The coronavirus pandemic has claimed more than 670,000 lives in the United States as of Sept. 20, and the spread of the highly transmissible delta variant has added new urgency to the federal government’s efforts to vaccinate all Americans against the virus. As the drive to inoculate more people continues, here are 10 facts about Americans and COVID-19 vaccines, based on an August Pew Research Center survey of more than 10,000 U.S. adults.
Pew Research Center published this analysis to examine how COVID-19 vaccination patterns in the United States differ by demographic, religious and political factors, and to assess broader public attitudes on key questions related to coronavirus vaccines. The findings in this analysis are based primarily on a survey of 10,348 U.S. adults, conducted from Aug. 23 to 29, 2021.
Everyone who took part in the survey is a member of Pew Research Center’s American Trends Panel (ATP), an online survey panel that is recruited through national, random sampling of residential addresses. This way, nearly all U.S. adults have a chance of selection. The survey is weighted to be representative of the U.S. adult population by gender, race, ethnicity, partisan affiliation, education and other categories. Read more about the ATP’s methodology. Here are the questions asked in the August survey, along with responses, and its methodology.
Around three-quarters of U.S. adults (73%) said in August that they had received at least one dose of a COVID-19 vaccine, with the vast majority in this group saying they were fully vaccinated. The survey findings align closely with administrative data from the Centers of Disease Control and Prevention, which, as of early September, showed that three-quarters of adults had received at least one vaccine dose. Surveys have generally aligned closely with the CDC’s vaccination data.
Democrats are far more likely than Republicans to have received at least one COVID-19 vaccine dose, though majorities in both groups say they have done so. Among Democrats and independents who lean to the Democratic Party, 86% said they were at least partially vaccinated as of August, compared with six-in-ten Republicans and GOP leaners. Factoring in ideology as well as party affiliation, nine-in-ten self-described liberal Democrats said they had received at least one dose, compared with 83% of conservative or moderate Democrats, 63% of moderate or liberal Republicans and 58% of conservative Republicans.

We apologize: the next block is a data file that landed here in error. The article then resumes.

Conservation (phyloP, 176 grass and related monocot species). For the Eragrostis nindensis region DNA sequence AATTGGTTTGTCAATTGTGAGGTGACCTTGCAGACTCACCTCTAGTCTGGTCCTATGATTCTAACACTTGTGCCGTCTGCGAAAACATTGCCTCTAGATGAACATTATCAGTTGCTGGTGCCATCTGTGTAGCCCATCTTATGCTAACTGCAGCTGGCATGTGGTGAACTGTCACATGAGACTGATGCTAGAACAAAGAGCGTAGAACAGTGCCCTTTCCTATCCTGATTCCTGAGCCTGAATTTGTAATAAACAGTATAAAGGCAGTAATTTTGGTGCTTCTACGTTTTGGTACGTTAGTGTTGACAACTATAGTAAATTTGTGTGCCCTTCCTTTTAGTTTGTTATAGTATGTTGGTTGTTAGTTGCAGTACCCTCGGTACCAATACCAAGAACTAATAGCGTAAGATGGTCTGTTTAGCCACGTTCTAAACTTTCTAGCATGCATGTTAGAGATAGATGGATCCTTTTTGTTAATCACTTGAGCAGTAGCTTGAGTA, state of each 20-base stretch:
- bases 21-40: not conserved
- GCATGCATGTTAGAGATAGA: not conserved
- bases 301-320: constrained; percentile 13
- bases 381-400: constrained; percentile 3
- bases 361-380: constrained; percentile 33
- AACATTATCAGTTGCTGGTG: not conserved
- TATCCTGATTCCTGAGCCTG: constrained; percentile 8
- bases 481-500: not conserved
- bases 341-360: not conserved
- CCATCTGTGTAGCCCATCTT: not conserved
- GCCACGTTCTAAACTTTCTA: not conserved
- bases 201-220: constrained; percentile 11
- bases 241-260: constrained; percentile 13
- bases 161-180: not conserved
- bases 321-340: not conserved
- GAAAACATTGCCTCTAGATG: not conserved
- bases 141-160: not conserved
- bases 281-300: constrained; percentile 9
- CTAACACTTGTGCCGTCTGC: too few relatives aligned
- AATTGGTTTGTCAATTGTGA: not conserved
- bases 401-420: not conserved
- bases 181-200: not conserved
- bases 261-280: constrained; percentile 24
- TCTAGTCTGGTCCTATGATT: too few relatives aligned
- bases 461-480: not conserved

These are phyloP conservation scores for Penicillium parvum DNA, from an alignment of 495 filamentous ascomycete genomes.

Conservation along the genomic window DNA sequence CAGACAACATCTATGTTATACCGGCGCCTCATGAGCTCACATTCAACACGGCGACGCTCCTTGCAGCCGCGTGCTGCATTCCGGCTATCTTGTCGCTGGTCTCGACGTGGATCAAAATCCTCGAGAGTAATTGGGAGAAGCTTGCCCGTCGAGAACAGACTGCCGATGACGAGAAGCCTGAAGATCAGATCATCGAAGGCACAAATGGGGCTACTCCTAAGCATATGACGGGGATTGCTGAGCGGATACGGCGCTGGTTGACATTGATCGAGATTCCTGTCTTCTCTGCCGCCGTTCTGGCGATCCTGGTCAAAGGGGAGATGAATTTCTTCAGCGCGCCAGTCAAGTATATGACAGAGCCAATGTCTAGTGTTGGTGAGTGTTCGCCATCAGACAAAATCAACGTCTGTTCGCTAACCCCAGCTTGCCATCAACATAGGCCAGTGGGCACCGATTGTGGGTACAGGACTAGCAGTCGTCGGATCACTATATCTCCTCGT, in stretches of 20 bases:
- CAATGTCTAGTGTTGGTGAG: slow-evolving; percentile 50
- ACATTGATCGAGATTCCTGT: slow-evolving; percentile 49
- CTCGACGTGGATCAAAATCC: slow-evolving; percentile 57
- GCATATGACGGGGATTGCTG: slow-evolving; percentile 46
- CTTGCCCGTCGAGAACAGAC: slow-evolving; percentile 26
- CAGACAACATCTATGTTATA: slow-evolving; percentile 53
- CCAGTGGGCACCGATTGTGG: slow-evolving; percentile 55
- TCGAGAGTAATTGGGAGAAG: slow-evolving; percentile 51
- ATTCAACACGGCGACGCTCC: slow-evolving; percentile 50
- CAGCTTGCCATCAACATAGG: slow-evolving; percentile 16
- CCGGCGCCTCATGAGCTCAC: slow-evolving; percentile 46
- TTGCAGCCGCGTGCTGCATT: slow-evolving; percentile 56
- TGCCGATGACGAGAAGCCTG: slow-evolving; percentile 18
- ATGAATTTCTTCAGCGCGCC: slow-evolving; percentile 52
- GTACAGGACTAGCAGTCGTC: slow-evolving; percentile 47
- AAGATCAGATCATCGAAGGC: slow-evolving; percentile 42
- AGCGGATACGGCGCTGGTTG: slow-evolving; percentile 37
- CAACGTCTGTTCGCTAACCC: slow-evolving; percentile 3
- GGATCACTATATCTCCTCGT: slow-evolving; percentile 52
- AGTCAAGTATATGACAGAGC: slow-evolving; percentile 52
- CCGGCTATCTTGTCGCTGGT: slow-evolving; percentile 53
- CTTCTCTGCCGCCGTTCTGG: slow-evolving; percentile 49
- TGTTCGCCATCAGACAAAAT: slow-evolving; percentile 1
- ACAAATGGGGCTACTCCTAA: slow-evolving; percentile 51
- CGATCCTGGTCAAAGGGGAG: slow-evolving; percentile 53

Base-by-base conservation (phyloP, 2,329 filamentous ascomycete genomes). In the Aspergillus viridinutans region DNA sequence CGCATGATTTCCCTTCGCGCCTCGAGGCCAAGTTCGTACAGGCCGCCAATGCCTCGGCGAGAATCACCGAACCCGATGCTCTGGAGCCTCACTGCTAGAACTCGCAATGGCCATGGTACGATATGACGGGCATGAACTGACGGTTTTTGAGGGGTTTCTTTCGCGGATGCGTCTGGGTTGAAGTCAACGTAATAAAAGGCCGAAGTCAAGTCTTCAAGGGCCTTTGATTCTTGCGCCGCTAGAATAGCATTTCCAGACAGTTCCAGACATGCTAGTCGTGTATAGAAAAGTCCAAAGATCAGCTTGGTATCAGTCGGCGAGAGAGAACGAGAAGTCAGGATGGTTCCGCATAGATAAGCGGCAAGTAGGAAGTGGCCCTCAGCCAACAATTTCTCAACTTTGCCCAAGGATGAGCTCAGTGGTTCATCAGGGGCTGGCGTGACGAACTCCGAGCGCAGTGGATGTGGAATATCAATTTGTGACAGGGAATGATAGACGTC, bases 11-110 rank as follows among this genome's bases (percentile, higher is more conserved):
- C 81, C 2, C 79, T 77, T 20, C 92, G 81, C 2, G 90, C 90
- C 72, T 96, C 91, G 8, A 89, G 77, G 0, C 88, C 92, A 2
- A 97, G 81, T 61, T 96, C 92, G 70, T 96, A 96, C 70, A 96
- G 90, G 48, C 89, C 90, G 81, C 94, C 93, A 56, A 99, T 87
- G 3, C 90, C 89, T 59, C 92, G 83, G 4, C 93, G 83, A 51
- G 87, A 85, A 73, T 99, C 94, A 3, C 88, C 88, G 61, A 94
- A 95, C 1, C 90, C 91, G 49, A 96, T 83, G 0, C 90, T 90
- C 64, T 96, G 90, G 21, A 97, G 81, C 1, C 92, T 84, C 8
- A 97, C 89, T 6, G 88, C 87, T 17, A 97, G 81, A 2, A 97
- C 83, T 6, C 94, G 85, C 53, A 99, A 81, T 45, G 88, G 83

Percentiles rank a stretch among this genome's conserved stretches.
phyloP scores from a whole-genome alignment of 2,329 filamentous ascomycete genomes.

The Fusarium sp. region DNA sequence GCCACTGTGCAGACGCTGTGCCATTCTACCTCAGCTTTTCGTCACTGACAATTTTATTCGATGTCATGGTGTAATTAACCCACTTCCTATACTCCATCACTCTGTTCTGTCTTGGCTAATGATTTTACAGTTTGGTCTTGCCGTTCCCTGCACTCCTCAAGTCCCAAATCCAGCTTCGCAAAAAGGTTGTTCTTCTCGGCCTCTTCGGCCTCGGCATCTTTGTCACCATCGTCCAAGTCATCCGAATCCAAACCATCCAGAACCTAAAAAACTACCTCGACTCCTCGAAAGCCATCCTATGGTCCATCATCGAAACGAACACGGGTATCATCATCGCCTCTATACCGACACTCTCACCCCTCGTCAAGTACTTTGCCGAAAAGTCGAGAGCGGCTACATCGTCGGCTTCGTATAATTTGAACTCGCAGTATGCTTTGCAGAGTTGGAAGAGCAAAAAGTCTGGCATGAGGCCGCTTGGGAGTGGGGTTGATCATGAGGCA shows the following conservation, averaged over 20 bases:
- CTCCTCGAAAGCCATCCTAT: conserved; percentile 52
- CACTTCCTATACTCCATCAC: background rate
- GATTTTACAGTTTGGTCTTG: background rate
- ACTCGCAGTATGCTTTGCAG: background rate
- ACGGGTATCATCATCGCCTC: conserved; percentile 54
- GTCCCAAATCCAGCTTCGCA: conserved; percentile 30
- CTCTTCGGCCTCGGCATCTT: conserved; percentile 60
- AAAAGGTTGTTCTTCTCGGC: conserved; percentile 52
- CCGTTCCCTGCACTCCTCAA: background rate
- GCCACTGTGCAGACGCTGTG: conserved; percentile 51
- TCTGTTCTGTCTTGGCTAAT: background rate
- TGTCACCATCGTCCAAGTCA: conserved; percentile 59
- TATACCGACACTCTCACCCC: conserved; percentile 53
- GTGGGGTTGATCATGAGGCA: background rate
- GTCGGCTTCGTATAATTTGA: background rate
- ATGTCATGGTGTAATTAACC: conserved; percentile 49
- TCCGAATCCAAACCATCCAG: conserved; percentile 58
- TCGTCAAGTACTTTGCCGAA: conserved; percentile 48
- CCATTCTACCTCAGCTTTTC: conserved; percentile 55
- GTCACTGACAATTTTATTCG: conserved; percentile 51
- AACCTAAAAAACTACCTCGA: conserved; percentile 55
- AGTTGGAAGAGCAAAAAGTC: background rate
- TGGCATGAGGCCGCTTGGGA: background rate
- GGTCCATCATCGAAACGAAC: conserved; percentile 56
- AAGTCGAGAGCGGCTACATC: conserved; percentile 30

In both parties, older people and those with higher levels of education are more likely to have received at least one dose. As of August, 86% of Americans ages 65 and older said they were at least partially vaccinated, compared with 73% of those ages 50 to 64, 69% of those 30 to 49 and 66% of those 18 to 29. Older Americans were among the first groups to become eligible for COVID-19 vaccines due to the increased risk of severe illness they face from the virus.
Americans with more formal schooling are also more likely to be vaccinated. Around nine-in-ten of those with a postgraduate degree or more (89%) said they had received at least one dose by August, compared with smaller shares of those with a bachelor’s degree (81%), some college education (69%) or a high school diploma or less (66%).
These patterns appear in both partisan coalitions. Among Republicans, for example, 80% of those ages 65 and older said they had received at least one dose by August – far higher than the share of younger Republicans who had done so.
Unlike earlier in the pandemic,…